Following their successful use of the filibuster to beat back a repeal of the Affordable Care Act this spring, Democrats are pushing ahead on an ambitious plan to quickly enact new health care, trade and environmental regulations, as well as a $1 trillion infrastructure bill — all with the goal of reducing the party’s slim majority in the House.
But a new problem has emerged: the party’s need to fund that agenda quickly and effectively, the Democrats are facing major questions about whether they can hold the party’s fractious rank-and-file together in the face of a walloping tax bill from Congress’s Republican majority and the coming wave of the new GOP-backed president’s most conservative supporters.
The Democratic Study Committee, a hard-line caucus of House Democrats, is taking up the issue, writing a proposal for Democrats to attach to a Democratic budget resolution that they hope will pass the House but also be blocked by the Senate’s Byrd Rule, which prohibits “appropriations bills for fiscal years” from including such things as an income tax on oil and gas companies.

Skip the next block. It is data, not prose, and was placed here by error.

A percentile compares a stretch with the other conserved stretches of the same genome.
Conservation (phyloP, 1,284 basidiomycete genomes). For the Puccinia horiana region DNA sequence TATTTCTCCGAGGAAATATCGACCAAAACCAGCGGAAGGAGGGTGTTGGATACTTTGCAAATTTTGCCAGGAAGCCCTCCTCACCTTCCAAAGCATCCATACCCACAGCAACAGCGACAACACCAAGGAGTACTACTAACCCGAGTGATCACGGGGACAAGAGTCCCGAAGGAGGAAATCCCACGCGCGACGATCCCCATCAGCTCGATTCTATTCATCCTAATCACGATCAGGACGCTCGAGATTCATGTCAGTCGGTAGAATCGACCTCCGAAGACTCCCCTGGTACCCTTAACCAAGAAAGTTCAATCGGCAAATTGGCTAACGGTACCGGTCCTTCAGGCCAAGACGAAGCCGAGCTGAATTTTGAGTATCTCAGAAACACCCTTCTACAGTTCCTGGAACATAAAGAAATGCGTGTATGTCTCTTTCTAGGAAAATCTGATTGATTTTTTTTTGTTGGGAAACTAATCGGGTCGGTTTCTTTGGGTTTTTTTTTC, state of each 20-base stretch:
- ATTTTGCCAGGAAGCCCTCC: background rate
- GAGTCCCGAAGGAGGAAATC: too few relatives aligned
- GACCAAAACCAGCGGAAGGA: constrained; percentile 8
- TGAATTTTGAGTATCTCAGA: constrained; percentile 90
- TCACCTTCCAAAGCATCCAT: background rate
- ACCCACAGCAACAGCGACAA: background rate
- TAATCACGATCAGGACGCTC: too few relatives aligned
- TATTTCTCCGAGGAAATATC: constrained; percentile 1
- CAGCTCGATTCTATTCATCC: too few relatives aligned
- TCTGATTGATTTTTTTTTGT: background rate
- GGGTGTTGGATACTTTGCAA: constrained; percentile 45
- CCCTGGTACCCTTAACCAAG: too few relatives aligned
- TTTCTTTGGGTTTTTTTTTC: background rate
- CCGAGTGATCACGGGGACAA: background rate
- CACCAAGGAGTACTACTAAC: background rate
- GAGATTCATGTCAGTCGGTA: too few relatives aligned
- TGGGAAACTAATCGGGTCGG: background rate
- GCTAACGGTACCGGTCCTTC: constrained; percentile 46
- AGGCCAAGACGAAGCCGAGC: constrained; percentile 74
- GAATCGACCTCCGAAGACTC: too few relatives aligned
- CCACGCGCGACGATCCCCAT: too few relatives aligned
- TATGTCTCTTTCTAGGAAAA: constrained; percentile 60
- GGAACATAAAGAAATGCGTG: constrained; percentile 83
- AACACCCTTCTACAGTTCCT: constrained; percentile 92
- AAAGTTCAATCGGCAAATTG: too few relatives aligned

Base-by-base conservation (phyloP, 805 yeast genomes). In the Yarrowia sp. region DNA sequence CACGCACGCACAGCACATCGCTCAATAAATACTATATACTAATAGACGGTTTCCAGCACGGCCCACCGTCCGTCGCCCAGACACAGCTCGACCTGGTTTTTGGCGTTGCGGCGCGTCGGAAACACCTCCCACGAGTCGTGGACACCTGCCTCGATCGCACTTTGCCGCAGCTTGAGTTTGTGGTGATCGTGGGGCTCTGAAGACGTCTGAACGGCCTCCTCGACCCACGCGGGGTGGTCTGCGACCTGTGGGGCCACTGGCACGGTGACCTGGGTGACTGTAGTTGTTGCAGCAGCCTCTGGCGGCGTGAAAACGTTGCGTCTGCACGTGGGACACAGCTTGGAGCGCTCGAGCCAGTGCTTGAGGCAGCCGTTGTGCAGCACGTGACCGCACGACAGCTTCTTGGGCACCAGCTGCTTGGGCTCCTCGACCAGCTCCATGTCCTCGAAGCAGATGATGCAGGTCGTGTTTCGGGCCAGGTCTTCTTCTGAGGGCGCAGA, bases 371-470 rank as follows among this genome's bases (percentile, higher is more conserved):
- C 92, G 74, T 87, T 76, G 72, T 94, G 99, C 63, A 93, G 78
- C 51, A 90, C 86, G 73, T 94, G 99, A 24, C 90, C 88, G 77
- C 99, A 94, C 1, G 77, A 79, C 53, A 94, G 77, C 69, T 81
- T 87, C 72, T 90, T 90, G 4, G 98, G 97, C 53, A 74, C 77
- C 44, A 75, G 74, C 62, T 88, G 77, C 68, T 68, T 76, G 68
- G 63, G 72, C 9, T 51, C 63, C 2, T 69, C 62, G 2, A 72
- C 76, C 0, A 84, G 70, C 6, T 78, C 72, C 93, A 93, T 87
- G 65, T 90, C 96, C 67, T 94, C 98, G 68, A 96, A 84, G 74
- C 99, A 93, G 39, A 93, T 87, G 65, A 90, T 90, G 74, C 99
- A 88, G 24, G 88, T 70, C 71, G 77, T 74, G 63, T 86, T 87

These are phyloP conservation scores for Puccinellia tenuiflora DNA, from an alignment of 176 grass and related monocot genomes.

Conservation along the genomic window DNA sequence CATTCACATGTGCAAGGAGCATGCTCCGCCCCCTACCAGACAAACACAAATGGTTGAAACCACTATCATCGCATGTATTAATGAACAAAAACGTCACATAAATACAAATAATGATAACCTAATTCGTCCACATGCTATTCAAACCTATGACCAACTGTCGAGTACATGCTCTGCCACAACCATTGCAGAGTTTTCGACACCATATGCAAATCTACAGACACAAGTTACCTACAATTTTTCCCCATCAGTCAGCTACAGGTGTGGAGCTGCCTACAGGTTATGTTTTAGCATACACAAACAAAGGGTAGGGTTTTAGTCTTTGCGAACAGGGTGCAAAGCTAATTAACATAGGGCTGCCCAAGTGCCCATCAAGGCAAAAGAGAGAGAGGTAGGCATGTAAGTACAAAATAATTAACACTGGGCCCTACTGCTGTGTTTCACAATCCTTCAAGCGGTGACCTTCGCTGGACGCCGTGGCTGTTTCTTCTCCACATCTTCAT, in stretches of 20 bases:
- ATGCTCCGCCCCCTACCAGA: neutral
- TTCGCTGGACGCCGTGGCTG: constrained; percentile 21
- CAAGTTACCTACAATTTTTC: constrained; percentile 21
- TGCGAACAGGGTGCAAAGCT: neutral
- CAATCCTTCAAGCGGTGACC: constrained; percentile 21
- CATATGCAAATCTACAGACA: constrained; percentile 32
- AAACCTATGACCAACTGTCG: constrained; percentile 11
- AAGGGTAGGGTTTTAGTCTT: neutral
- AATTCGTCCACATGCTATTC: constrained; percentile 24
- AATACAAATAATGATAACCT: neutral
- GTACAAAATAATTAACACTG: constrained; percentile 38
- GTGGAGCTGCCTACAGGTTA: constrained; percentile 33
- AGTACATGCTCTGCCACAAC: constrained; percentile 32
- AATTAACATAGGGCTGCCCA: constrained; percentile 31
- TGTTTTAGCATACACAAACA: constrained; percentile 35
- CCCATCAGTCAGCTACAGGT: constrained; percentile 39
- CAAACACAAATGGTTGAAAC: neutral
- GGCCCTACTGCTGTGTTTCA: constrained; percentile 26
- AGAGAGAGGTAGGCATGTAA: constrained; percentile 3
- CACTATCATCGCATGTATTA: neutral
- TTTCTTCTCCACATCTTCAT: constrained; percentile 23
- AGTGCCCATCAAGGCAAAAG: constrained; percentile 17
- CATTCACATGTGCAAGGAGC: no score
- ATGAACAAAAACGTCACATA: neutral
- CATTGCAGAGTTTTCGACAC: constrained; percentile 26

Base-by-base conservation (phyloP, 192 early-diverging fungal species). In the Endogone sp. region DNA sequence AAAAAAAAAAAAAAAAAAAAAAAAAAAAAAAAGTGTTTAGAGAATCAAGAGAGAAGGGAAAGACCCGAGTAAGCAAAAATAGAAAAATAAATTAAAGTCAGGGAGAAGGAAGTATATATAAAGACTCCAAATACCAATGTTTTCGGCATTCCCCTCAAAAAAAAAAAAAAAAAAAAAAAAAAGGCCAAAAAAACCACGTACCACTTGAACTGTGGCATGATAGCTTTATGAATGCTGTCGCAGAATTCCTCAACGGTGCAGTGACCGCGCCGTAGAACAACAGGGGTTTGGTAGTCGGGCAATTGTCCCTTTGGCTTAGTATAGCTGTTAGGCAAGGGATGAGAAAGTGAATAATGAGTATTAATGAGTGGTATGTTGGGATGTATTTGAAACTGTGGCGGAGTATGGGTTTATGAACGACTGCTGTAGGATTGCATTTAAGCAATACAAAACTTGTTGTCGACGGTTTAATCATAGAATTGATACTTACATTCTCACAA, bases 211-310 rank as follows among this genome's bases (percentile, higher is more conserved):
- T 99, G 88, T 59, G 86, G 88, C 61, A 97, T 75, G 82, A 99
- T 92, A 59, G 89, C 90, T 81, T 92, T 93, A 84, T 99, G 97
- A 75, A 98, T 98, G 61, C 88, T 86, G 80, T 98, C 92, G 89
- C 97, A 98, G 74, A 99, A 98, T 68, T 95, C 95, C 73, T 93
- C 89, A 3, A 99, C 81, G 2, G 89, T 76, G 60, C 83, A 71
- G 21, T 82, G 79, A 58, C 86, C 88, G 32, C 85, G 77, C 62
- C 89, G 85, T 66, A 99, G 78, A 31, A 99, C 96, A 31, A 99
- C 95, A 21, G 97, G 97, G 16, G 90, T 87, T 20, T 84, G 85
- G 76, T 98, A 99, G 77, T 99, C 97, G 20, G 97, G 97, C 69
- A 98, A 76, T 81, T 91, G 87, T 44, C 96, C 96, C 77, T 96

“There is no doubt that Congress is in a mess right now,” Rep. Sean Patrick Maloney, a member of the the Democratic Study Committee, said in an interview. “We’re not out of the woods yet.”
To make the federal budget more efficient, the proposal would reverse several budget reforms enacted under the 1997 budget agreement that Democrats now argue has made congressional budgeting more difficult. Those included reforming the ability of members of Congress to amend proposed appropriations bills, requiring every major legislation, such as the budget, to be approved by both the House and Senate under closed rules. And using a procedure called budget reconciliation, Congress has voted to amend appropriations bills using budget rules only if the legislation increases the deficit.
As currently proposed, the Democratic proposal would allow for funding increases and other “stimulative” measures without having to allocate funds and recognize offsets under the Byrd Rule. In addition, it would repeal the 1996 budget rules for reconciliation and avoid the need for amending the budget for the next six years.